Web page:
Technological innovation will revive manufacturing sector for Industry 4.0
The 2016 Annual Manufacturing Report, published by Hennik Research, has revealed that British manufacturers are predominantly optimistic about the future of the sector. The fourth Industrial Revolution is transforming the manufacturing and construction landscape with the aid of technologies like automation, sensors, and 3D printing that produce higher efficiency, reduced costs, and faster speed to market. Companies must decide to either adopt these innovations or face the prospect of being left behind.
According to Nitin Rakesh, CEO and President of digital modernisation firm Syntel: “The digital age has disrupted many different aspects of manufacturing, from research and development, to marketing and sales. Businesses cannot afford to put production on hold in order to modernise, but must transform their manufacturing processes in order to thrive in an increasingly competitive environment.”
The report states that 83 percent of companies have implemented a form of automation in their production process over the past five years. The few companies which did not automate their technology systems cited financial considerations as an inhibitor, with 54 percent fearing that return on investment would be too slow to materialise, while 31 percent were unable to accommodate the investment in their budget, being concerned about ongoing costs.
“Financial pressures in the manufacturing sector are prompting organisations to re-assess how they use technology in their manufacturing operations, to determine how they can best modernise their systems in order to maintain a competitive edge,” said Rakesh. “Cost-conscious businesses need to realize that their long-term run-the-business costs will be higher without the proper technology infrastructure in place.”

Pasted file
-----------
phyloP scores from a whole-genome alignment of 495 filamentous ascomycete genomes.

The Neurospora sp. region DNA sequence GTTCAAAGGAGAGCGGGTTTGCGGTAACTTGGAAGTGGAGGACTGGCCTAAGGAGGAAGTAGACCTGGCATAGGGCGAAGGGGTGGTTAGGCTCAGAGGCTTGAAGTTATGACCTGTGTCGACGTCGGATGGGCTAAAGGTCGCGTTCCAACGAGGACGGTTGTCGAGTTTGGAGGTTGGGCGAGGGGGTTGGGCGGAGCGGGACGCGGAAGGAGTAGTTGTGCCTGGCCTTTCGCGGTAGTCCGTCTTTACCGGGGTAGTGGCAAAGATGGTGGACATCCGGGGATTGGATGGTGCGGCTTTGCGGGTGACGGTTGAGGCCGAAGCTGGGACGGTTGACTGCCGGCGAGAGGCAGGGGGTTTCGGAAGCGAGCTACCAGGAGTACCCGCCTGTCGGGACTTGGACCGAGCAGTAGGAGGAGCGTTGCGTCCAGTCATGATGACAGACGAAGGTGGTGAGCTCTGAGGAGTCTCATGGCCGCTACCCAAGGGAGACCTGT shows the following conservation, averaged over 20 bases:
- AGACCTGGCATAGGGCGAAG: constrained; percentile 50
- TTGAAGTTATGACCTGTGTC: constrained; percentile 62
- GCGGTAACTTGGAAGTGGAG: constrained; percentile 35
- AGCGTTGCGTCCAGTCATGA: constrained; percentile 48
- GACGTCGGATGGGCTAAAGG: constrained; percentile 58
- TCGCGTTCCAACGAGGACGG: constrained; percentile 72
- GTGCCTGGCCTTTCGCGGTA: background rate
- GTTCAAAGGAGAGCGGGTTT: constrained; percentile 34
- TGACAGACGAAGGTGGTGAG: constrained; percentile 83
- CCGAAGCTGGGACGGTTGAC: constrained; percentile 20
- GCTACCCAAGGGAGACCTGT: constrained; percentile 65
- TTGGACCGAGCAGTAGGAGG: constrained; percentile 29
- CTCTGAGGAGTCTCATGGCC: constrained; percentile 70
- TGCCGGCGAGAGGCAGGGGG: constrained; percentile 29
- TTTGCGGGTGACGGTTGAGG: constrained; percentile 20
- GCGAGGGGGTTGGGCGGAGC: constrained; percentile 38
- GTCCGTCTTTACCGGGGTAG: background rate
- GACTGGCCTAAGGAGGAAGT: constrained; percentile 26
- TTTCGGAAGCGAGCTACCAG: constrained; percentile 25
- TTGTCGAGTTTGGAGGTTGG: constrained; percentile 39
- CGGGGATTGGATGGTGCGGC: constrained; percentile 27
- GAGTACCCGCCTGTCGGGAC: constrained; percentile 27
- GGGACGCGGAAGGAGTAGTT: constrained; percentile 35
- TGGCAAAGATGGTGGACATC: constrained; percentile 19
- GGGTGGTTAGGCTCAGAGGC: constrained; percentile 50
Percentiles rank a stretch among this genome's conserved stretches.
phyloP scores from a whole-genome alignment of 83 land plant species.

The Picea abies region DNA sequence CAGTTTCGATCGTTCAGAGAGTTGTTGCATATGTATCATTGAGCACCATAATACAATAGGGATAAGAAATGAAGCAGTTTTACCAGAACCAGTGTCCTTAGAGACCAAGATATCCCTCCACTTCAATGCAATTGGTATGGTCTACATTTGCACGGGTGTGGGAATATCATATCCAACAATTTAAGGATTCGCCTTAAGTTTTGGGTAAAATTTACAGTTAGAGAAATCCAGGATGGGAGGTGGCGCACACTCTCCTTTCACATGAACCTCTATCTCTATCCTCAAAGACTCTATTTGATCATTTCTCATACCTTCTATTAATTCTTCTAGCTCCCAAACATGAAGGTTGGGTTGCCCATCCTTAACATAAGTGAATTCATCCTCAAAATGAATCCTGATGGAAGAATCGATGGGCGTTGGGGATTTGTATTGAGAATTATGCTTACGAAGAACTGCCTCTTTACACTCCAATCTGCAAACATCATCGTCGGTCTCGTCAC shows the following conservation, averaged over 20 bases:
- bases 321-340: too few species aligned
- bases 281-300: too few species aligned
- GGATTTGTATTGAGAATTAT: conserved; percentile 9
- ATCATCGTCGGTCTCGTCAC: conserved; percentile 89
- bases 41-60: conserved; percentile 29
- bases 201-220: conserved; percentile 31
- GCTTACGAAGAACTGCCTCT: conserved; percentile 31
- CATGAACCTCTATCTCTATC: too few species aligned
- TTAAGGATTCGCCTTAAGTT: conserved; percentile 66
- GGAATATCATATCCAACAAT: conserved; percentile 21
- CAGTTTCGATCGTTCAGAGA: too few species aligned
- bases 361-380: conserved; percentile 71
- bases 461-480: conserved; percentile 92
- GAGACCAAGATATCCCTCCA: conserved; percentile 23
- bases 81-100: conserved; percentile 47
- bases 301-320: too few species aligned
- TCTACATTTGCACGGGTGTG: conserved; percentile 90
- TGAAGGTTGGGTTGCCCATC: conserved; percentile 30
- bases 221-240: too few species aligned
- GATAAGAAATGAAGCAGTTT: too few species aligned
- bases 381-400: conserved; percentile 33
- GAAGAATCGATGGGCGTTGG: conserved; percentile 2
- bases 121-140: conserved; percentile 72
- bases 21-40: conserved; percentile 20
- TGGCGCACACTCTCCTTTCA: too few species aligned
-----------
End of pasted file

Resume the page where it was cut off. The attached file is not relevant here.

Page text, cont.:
The report revealed key factors prompting manufacturers to invest in automation. 78 percent were driven by increased efficiency, 60 percent by cycle time and 58 percent by quality. Factory managers are deploying new supply-network management tools, which support them in planning operations and deliveries by gaining a better understanding of the flow of raw materials and products.
Rakesh points to modernising and automating back-end support systems as a key driver that can enable manufacturers to cut costs and improve efficiency.
“The digital revolution has reached the factory floor,” said Rakesh. “Investments in IoT-enabled machinery and connected devices now enable manufacturers to harness data from these assets to optimise factory operations.”
“The insights available allow organisations to monitor the input, boost their output and maintain a high level of quality control. Through integrated sensor and automation technology, organisations are positioned to make more effective decisions in other areas such as finance, product design and distribution.”
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Siemens: Providing the First Industrial 5G Router
Across a number of industry sectors, there’s a growing need for both local wireless connectivity and remote access to machines and plants. In both of these cases, communication is, more often than not, over a long distance. Public wireless data networks can be used to enable this connectivity, both nationally and internationally, which makes the new 5G network mainframe an absolutely vital element of remote access and remote servicing solutions as we move into the interconnected age.